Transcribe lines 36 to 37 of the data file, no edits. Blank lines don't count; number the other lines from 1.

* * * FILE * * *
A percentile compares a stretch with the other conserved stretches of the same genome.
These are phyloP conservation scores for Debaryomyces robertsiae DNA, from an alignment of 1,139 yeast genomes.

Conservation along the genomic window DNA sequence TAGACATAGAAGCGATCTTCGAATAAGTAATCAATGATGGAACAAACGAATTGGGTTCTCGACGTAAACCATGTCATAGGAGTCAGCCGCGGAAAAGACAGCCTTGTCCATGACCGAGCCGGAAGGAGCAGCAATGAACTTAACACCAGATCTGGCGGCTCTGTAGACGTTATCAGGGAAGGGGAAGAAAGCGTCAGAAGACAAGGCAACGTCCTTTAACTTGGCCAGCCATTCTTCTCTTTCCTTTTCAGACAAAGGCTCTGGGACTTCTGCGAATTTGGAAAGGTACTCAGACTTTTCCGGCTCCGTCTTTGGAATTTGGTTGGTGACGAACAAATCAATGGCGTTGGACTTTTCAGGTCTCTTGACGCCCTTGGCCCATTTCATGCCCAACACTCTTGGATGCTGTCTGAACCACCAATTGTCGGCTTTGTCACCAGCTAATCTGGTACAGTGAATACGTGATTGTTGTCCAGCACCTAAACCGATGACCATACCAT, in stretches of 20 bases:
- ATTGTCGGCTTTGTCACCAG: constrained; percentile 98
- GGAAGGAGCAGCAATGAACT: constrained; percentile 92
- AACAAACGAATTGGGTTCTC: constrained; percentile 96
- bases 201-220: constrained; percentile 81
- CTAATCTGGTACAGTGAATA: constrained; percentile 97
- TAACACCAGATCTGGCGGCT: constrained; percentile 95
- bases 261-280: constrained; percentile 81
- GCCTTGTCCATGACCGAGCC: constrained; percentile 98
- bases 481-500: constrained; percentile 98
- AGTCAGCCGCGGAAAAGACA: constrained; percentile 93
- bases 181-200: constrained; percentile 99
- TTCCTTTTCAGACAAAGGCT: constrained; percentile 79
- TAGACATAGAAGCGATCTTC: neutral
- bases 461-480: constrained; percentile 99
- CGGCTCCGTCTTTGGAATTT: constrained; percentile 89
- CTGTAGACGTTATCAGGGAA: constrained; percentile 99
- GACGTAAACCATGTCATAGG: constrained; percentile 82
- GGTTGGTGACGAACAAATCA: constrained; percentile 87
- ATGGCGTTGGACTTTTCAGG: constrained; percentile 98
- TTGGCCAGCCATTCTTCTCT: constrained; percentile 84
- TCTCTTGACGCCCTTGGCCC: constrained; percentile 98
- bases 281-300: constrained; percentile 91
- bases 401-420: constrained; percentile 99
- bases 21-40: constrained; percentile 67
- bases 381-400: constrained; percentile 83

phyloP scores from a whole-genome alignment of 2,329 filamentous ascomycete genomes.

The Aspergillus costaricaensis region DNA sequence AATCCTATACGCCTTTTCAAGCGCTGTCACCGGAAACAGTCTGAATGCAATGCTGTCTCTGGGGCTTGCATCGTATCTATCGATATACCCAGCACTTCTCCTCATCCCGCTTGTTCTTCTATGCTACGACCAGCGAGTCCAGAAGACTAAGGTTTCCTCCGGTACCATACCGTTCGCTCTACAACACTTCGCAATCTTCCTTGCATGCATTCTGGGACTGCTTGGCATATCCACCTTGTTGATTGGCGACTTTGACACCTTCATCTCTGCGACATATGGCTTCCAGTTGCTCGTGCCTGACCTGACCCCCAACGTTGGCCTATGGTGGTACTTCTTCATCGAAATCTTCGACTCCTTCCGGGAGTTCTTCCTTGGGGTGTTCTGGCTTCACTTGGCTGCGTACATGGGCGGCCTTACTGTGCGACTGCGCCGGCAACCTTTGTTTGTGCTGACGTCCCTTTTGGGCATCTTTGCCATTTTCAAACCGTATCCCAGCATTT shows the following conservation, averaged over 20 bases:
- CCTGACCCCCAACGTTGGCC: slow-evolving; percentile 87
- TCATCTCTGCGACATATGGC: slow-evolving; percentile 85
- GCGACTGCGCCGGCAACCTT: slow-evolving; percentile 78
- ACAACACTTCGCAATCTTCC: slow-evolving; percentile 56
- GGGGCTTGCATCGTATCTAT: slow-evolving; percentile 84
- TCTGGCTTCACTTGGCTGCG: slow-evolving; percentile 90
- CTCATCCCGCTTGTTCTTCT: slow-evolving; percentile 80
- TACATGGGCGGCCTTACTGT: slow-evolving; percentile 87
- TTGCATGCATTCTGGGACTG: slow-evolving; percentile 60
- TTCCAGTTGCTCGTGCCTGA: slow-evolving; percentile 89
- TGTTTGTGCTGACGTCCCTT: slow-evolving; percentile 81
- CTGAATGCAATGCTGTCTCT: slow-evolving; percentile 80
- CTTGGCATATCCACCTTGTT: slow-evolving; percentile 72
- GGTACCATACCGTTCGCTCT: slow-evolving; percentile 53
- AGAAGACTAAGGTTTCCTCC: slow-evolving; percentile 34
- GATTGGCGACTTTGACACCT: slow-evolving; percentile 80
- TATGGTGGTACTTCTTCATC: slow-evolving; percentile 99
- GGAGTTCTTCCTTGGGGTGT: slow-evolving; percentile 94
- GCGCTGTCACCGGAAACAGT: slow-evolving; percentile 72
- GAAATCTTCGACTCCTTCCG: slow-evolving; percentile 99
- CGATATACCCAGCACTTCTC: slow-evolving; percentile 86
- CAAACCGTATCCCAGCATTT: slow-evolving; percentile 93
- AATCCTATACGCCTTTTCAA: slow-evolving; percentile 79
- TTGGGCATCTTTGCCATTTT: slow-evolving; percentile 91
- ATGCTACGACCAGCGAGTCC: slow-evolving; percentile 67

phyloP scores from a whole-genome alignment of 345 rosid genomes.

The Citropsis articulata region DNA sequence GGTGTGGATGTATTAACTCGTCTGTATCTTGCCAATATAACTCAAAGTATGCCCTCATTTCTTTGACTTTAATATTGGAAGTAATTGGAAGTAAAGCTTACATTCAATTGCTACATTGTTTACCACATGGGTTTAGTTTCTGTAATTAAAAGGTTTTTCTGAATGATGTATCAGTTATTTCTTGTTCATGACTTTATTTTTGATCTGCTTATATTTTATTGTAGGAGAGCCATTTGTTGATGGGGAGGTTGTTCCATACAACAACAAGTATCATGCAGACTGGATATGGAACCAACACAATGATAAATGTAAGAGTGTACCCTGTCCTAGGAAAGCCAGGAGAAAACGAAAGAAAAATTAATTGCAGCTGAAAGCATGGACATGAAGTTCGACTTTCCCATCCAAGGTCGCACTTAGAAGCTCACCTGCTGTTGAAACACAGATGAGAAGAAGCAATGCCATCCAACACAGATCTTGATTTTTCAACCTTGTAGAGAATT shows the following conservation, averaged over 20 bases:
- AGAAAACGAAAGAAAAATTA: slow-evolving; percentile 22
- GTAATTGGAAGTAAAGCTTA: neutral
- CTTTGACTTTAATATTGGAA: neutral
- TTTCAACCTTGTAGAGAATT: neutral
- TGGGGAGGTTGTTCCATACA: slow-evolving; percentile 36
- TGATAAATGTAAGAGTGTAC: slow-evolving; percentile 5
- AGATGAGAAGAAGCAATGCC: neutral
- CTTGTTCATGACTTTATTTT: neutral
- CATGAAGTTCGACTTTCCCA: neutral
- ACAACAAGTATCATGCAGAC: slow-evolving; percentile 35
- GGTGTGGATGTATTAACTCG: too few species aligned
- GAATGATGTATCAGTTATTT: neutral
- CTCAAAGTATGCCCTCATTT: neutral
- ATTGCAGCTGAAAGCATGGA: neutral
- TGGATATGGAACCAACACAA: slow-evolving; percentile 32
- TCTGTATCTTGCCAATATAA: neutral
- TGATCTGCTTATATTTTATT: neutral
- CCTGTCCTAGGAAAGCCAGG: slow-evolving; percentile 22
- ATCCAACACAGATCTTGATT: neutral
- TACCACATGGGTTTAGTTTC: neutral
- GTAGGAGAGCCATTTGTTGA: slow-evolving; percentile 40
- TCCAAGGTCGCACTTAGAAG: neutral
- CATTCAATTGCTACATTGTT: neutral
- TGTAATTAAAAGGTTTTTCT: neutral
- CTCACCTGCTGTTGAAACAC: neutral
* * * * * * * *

- TCTGGCTTCACTTGGCTGCG: slow-evolving; percentile 90
- CTCATCCCGCTTGTTCTTCT: slow-evolving; percentile 80